Fogel tragedy turned nation into one family, says Peres

Killers were taught to hate, says Haim Fogel; relatives of slain Itamar family say country’s embrace has been a comfort.

March 25, 2011 01:15
2 minute read.
Shimon Peres visits Fogel, Ben-Yishai  families.

Peres at the Fogels 311. (photo credit: Yosef Avi Yair Engel)

“What happened at Itamar has turned us all, heart and soul, into one family,” President Shimon Peres told the closest relatives of Ehud and Ruthie Fogel.

The couple, together with three of their children Yoav, Elad and Hadas, were butchered in their sleep by intruders who entered their home in Itamar earlier this month.

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Peres made the statement at the conclusion of a condolence call to the Fogel and Ben-Yishai families on Thursday.

The president’s heavy load of duties had prevented him making such calls during the first week of mourning, aides said. He is still in the process of completing visits of this kind to families of victims of the Carmel fires.

The brutal murder of the Fogel family was the most despicable outrage experienced in Israel to date, Peres said, adding that security forces have made it a priority to find the perpetrators of the massacre.

He had no doubt, he said, that they would be found and brought to justice.

Peres told the parents of Ehud and Ruthie Fogel that he was full of admiration for the way in which they had raised their children and grandchildren, yet at the same time, he was full of sadness in the knowledge that there was nothing to comfort them in the face of the horrible deaths of their loved ones.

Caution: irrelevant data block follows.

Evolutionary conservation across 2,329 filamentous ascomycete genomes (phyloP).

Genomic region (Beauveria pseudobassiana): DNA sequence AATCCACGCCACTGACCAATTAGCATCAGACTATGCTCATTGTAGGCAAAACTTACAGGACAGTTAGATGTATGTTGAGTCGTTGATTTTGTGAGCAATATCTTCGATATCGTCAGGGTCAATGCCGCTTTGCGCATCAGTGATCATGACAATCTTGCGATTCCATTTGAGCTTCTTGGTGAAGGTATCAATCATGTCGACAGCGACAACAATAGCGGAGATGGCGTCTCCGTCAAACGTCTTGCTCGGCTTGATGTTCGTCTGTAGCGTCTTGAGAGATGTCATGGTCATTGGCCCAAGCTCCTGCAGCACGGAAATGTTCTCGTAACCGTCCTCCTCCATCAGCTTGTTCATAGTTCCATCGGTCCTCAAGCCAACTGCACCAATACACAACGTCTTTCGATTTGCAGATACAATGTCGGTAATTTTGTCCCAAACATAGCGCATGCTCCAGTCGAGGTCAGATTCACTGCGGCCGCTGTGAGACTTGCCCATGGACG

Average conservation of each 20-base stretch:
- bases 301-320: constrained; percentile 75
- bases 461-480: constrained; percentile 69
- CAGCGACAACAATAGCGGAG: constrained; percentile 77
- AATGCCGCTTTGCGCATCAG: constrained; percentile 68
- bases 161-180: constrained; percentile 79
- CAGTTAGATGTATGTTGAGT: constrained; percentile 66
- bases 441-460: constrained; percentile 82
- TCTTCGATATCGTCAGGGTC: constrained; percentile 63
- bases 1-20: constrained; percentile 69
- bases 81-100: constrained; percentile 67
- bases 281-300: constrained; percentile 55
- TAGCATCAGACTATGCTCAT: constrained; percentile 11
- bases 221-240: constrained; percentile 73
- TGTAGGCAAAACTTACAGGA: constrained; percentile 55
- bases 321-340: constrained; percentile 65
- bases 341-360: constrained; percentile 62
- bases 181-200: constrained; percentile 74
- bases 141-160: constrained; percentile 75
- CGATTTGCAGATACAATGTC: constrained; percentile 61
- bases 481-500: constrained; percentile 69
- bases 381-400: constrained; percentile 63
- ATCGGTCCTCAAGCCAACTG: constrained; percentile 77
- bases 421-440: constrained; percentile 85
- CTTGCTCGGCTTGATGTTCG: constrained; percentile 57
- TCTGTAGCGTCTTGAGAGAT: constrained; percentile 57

“There is no comfort when children have been murdered,” but even this murder would not deter the efforts being made to strengthen Israel’s security, he declared.

Haim Fogel, the father of the slain Ehud, said that his children had been educated with values such as love for Torah, statehood and respect for the other, but it was impossible not to notice the unfettered hatred of the other side. Politics aside, with the focus purely on education, said Fogel, children are taught hatred at school, and the upshot of that is what happened to his son, daughter-inlaw and grandchildren.

“The murderers killed our children in the most bestial fashion. But they are not beasts. They are human beings who were taught to hate.”

Rabbi Yehoshua Ben-Yishai, the father of Ruth Fogel, commented that no one can tell what his own fate will be.

“On a personal level, we could not have imagined that a horror of this magnitude would befall us.”

Ben-Yishai hoped that the robust Israeli attitude would help his family and the nation to withstand new challenges.

He said that he was most honored by and appreciative of Peres’s visit and of what he had said, even though he has had differences of opinion with the president from time to time. However, in the aftermath of the tragedy, the bereaved families had felt the embrace of the nation. There was a sense of deep national identification, and the families had received a huge volume of letters of condolence.

The terrorist attack in Jerusalem and missiles from across the southern border were evidence that Israel is once again being tested, Ben- Yishai told Peres, adding praise for the president for speaking to people in unifying terminology that overrides all differences.

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